San Diego County has at least 360 known pollutant impairments in 166 bodies of water. How do we know? One of the methods that San Diego Coastkeeper uses to identify polluted water is to take a survey of the insects that live there.
Some insects are more sensitive to pollution than others. By collecting information about the types and numbers of insects living in a waterway, we are able to determine whether the water is healthy enough to support the species that call it home.
We conduct these studies, called bioassessments, with teams of volunteers along rivers and streams in San Diego County. In addition to collecting and identifying aquatic insects, the volunteers work together to measure physical characteristics of the streams such as sedimentation and the state of the stream bed. We usually conduct these assessments once a year, during the springtime when our rivers are flowing most consistently.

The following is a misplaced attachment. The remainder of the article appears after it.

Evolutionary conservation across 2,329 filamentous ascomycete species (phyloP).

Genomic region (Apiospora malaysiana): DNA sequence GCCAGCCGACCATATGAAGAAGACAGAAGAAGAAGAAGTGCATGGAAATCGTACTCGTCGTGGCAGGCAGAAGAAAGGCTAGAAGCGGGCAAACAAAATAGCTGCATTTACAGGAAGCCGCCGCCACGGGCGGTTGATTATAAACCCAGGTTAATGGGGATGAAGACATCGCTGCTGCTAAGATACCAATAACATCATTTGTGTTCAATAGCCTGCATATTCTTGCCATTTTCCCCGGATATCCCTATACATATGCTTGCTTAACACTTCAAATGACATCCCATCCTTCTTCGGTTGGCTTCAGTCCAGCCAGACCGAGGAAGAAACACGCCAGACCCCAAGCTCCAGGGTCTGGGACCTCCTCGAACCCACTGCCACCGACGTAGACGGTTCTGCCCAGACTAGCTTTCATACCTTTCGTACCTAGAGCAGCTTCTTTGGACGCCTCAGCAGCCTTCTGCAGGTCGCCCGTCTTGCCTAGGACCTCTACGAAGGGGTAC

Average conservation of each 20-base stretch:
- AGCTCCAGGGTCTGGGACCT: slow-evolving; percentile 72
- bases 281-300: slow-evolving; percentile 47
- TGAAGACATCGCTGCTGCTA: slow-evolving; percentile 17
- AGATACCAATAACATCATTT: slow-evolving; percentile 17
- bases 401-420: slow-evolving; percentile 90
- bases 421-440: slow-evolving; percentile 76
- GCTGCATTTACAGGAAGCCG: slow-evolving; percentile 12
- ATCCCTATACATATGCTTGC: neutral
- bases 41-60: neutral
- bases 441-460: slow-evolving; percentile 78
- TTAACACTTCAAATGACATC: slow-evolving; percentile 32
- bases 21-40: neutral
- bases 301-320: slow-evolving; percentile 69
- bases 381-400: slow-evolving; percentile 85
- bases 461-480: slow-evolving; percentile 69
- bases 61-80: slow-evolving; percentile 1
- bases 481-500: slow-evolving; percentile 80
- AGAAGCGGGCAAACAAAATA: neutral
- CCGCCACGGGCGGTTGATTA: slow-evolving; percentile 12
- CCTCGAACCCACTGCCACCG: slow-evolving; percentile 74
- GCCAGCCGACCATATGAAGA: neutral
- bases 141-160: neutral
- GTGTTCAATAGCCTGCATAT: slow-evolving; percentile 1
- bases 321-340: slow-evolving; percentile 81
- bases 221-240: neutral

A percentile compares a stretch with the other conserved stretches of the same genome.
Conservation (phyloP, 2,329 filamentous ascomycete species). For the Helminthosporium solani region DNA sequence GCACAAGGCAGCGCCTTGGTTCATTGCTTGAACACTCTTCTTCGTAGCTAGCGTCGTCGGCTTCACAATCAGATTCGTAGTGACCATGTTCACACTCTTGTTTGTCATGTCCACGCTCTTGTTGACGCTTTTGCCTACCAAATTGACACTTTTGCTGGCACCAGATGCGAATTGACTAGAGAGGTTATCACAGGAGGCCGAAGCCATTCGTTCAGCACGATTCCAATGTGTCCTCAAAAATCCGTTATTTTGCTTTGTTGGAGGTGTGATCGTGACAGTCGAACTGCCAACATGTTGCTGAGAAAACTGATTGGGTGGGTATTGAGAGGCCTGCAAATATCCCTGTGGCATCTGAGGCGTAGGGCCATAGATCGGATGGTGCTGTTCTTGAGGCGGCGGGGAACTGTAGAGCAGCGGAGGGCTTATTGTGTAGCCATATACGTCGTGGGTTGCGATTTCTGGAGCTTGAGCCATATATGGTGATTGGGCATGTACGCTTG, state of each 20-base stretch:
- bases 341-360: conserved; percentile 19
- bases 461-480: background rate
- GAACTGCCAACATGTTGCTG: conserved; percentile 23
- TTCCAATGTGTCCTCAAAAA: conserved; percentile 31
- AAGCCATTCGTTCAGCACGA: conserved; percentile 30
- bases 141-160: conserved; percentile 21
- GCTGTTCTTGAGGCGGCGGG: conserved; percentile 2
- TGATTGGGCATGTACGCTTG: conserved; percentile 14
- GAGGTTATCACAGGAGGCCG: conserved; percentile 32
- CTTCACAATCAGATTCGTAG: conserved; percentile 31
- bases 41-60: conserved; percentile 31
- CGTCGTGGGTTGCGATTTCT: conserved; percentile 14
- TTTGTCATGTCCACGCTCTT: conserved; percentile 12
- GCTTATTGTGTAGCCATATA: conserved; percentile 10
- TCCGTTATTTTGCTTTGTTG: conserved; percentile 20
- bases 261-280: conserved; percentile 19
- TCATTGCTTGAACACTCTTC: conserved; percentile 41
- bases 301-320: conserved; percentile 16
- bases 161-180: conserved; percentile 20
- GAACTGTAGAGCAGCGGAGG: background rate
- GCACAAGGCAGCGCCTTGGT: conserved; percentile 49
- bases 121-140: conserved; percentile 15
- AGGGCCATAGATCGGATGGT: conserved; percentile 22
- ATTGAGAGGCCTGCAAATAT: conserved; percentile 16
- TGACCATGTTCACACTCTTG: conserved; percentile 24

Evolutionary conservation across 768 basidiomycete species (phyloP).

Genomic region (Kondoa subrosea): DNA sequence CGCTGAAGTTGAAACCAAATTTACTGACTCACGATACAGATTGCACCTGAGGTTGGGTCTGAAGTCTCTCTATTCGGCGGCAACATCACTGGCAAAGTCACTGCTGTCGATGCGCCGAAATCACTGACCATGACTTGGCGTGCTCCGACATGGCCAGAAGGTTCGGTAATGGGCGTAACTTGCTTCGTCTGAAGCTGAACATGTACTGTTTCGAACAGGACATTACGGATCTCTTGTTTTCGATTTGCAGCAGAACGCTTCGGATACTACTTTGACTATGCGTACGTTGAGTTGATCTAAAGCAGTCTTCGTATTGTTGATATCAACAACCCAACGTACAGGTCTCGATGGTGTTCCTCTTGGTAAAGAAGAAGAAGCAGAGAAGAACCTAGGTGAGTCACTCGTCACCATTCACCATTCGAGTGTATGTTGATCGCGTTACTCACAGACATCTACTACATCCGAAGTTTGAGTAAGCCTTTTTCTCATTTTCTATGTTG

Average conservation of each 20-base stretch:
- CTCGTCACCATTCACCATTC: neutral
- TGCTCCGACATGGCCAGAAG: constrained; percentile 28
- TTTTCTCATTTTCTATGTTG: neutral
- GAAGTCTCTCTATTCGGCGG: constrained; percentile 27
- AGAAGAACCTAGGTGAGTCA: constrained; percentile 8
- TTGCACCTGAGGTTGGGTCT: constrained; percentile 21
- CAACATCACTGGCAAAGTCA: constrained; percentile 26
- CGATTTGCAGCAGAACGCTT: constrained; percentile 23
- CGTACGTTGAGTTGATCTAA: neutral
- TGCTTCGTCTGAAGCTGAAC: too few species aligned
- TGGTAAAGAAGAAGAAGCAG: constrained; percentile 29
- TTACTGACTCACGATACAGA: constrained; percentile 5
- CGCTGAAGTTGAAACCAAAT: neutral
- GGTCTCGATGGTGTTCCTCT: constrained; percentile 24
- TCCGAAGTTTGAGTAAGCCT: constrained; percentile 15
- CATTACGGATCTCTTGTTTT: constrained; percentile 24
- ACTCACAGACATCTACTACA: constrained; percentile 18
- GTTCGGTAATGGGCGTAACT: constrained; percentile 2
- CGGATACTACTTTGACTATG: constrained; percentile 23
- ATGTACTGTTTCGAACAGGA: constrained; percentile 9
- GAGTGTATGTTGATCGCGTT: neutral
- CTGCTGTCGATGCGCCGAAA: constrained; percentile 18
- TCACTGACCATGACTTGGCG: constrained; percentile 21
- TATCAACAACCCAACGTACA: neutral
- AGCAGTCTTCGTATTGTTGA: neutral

San Diego Coastkeeper’s bioassessments go hand in hand with Water Quality Monitoring, our program to analyze water samples for basic chemistry, nutrients, bacteria and toxicity. Because they go beyond measuring chemical components, bioassessments help us to make connections between the quality of our water and the health of our animals that call it home. This gives us a deeper, more holistic understanding of water quality in San Diego County – and that’s the first step to making our water healthy for everyone to enjoy.